Report stresses importance of international trade in Oregon


PORTLAND, Ore. (KOIN) — A newly released report revealed how vital trade is to Oregon and Portland’s economy. 

On Wednesday morning, trade organizations gathered at the annual Oregon State of Trade conference to discuss the report and talk about how the current international trade wars affect Oregon.

Oregon’s location along the Pacific Rim offers efficient transport of goods via air, water, rail and road to national and international markets. Also, a growing number of direct air connections is helping connect Oregon businesses to the world and attracting tourists to the state.

Trade is a major driver of Oregon’s economy

From Tillamook Cheese to Columbia Sportswear to Intel, Oregon produced and exported a record $28 billion in goods and services in 2017.

One in five Oregon jobs are connected to international trade, and experts say jobs in trade heavily contribute to the resiliency of Oregon’s economy.

“This really is a trade-dependent region,” John Tapogna, president of ECONorthwest said.

During the conference meeting, experts stressed that trade matters — it creates competition, innovation and higher paying jobs. Those who work in trade earn 11% higher wages and are 3 times more productive, according to the report.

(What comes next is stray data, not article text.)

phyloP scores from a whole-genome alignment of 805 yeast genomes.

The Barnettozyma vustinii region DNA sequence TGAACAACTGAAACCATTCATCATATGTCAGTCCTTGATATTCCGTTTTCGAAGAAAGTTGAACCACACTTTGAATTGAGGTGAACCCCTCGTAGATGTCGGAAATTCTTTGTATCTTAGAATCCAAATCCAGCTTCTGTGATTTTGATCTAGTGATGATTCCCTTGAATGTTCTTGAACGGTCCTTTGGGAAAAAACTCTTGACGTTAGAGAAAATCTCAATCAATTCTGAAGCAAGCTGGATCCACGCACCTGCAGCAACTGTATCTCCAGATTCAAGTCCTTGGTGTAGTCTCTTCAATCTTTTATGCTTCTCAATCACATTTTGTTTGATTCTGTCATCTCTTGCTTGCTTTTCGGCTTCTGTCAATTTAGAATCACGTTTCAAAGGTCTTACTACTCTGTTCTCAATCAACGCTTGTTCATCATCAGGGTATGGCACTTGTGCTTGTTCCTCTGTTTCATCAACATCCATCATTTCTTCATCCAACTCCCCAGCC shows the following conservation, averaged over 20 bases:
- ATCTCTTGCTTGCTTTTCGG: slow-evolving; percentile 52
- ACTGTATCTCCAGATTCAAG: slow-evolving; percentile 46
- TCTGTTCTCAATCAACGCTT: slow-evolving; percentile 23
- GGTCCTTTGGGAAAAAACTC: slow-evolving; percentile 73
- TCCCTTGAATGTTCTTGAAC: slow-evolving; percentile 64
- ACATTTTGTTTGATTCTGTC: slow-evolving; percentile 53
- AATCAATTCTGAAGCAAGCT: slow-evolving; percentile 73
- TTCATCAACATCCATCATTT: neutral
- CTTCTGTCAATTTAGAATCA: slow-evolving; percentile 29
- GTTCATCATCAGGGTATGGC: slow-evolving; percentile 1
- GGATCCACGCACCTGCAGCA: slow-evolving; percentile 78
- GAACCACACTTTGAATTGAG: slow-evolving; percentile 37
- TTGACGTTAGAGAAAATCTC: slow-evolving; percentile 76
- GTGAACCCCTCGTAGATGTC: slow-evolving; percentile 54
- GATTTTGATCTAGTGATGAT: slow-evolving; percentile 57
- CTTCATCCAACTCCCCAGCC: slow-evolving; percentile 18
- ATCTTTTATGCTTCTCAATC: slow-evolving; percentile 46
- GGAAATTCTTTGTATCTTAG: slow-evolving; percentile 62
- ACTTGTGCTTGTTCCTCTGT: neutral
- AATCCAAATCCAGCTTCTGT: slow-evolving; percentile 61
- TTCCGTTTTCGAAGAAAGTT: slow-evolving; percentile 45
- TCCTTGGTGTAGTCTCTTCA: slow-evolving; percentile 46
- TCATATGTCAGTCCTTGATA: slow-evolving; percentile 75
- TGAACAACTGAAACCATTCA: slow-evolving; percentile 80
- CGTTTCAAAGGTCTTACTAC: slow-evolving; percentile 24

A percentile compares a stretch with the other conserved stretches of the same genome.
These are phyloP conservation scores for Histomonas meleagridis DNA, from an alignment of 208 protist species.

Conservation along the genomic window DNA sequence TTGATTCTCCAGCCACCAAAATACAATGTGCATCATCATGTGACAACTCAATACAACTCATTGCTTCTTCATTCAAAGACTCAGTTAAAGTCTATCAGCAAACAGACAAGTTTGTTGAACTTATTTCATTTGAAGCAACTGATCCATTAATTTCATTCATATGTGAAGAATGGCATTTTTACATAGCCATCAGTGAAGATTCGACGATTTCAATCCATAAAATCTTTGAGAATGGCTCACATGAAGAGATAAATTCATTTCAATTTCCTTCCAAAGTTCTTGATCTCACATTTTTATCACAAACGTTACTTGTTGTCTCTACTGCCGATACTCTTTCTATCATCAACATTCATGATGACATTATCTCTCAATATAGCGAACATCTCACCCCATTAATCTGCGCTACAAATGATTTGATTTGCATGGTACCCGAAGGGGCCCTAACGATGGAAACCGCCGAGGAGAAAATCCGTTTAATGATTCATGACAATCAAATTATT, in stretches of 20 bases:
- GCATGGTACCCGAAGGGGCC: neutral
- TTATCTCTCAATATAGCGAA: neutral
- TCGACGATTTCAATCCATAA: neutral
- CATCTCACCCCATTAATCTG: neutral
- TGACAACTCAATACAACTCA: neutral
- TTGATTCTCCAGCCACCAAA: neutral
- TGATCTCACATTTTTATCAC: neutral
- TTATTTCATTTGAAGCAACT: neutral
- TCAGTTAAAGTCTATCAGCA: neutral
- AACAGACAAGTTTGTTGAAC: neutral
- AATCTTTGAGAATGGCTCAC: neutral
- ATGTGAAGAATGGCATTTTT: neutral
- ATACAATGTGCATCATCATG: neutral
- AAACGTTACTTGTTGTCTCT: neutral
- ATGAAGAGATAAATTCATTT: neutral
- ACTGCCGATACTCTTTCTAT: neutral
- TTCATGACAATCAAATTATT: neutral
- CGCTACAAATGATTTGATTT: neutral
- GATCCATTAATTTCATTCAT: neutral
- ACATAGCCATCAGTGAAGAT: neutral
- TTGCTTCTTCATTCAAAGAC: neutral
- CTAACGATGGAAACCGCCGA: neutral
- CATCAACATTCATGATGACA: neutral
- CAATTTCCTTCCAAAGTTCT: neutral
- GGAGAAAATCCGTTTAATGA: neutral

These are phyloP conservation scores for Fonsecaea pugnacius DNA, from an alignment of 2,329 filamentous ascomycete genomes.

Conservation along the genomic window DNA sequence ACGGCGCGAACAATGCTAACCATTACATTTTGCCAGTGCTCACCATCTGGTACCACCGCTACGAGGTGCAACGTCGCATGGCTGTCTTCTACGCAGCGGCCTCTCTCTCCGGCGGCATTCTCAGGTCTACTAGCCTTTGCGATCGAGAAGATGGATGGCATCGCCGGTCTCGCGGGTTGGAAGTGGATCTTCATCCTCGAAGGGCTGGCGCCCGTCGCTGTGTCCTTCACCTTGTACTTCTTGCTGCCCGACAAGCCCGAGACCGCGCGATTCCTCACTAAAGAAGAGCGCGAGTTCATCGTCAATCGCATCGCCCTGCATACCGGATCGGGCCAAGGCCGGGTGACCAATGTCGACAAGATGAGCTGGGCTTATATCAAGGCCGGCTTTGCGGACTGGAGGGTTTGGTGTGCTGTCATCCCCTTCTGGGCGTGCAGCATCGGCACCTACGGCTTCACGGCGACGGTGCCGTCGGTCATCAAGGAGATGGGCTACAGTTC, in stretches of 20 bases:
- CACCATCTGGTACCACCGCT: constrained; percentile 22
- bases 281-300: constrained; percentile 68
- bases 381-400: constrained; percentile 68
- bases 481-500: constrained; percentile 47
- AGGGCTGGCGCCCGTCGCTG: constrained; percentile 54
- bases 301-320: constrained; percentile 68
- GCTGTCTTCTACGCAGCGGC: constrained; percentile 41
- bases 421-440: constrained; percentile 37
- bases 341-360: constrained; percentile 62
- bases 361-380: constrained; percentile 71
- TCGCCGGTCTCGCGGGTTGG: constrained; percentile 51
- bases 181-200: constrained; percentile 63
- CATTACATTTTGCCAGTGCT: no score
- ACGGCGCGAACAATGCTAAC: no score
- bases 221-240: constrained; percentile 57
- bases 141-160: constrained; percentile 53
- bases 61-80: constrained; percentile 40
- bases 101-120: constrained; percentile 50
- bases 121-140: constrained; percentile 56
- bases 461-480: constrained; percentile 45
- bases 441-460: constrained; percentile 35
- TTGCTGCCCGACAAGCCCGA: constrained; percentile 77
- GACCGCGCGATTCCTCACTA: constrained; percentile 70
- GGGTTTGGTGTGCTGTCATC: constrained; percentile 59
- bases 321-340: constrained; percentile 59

Trade in Oregon at a glance

  • 505,700 jobs connected to trade

  • Average wage is $58,730, which is 11% above state average

  • 12% of gross domestic product depends on exports

  • 88% of exporters are small-medium businesses

“Higher per capita income is a good thing, it makes for a more robust local sector economy,” Tapogna said. “It also helps with the tax base to help with critical services, especially education.”

The threat of protectionist policies, like tariffs with Canada, Mexico and China puts Oregon at risk. Experts said that these policies could potentially lead to loss of market access for products, which in turn may cause job loss and force companies to close. Small companies could lose business and both families and consumers will have to pay more for basic goods.

The report was conducted by ECONorthwest and led by the Portland Business Alliance, Pacific Northwest International Trade Association and the Value of Jobs coalition.

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